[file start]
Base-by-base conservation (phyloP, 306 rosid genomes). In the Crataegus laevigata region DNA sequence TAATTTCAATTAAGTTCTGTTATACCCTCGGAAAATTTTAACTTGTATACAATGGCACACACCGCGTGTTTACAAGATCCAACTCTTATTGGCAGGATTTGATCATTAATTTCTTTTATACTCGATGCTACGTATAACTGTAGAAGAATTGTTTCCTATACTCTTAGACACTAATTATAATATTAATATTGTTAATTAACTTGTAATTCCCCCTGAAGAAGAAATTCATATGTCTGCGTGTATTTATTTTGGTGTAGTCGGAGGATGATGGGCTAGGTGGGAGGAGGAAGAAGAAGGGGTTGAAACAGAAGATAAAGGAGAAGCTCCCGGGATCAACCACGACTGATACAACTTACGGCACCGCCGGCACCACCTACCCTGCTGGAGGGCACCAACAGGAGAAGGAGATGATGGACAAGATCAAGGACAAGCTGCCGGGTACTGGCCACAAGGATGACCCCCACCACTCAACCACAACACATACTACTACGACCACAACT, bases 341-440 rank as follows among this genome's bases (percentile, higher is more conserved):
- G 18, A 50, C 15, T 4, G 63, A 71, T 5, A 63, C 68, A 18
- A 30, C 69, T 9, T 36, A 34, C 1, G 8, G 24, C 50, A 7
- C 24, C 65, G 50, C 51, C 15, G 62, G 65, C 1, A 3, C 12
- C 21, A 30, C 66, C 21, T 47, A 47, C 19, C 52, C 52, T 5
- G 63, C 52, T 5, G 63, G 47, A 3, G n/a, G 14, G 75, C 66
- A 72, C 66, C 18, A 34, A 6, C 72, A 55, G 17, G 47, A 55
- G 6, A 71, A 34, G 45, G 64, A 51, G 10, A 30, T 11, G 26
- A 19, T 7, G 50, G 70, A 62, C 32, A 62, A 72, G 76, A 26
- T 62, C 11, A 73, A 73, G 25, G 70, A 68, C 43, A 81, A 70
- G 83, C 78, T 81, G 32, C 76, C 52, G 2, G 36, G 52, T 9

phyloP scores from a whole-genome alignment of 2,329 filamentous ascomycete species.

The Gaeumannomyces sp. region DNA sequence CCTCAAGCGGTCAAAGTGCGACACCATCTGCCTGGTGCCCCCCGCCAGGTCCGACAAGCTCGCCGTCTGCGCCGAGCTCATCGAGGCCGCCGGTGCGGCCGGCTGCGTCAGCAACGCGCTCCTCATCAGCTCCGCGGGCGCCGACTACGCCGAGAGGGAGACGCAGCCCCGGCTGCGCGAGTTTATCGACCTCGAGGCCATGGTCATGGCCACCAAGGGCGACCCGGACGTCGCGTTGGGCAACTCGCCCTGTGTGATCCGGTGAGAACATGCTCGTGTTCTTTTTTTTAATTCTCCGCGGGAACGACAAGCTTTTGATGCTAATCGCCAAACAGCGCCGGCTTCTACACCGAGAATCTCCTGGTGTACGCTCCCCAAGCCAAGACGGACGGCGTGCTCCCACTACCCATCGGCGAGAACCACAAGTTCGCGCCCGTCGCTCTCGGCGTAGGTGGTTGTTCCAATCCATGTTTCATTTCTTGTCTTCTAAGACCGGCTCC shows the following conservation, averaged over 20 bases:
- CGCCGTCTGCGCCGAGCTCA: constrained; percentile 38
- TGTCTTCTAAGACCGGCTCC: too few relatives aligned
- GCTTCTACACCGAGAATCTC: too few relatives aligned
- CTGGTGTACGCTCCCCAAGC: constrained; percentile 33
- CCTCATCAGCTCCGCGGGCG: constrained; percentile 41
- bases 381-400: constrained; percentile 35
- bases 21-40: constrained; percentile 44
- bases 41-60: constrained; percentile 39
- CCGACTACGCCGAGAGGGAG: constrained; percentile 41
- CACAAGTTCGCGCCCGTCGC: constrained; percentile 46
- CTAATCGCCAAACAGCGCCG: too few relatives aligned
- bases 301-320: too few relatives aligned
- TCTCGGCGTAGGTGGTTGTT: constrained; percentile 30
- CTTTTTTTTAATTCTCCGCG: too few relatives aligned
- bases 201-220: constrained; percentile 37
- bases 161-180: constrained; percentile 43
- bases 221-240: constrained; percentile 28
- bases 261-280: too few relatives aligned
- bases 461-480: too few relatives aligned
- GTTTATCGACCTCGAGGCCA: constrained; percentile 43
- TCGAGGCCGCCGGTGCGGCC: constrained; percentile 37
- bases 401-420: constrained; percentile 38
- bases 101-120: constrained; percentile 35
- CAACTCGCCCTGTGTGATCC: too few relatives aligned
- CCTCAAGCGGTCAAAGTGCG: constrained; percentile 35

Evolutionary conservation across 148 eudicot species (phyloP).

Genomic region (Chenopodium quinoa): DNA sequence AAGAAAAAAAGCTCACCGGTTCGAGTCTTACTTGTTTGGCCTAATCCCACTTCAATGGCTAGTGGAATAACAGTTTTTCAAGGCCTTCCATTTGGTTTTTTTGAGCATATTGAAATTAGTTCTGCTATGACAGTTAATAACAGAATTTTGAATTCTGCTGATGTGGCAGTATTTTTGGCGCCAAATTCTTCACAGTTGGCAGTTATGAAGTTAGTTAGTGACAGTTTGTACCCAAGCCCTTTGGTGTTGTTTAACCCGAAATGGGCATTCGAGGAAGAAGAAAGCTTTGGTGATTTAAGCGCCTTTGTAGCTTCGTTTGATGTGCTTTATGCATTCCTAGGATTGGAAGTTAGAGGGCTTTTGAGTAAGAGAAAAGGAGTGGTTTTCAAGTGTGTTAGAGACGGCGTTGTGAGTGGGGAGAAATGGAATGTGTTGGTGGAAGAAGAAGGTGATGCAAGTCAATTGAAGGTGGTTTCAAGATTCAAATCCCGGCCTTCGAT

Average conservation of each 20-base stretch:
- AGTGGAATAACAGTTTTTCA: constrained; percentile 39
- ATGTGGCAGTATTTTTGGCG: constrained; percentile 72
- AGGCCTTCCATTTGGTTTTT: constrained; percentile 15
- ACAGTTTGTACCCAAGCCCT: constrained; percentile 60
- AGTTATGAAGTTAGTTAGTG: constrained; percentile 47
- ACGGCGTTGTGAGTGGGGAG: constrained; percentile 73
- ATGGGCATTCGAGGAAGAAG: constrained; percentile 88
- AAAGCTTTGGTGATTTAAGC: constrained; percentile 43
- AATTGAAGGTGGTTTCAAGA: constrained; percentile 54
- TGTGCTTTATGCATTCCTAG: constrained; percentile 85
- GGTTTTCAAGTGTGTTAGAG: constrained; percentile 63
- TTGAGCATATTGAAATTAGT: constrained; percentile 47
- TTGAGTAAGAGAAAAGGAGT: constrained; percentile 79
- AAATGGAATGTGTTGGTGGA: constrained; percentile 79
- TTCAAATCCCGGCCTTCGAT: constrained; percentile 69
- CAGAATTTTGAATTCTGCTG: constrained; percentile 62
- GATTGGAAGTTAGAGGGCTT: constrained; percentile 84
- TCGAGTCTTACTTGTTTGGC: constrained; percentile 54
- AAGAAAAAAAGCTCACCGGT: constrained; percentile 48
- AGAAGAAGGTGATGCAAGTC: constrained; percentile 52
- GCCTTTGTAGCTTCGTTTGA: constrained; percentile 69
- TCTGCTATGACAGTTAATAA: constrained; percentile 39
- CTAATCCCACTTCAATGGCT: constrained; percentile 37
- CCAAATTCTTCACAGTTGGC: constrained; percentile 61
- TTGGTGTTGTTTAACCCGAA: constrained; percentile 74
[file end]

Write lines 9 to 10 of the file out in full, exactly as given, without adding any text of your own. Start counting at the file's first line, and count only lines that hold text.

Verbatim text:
- A 19, T 7, G 50, G 70, A 62, C 32, A 62, A 72, G 76, A 26
- T 62, C 11, A 73, A 73, G 25, G 70, A 68, C 43, A 81, A 70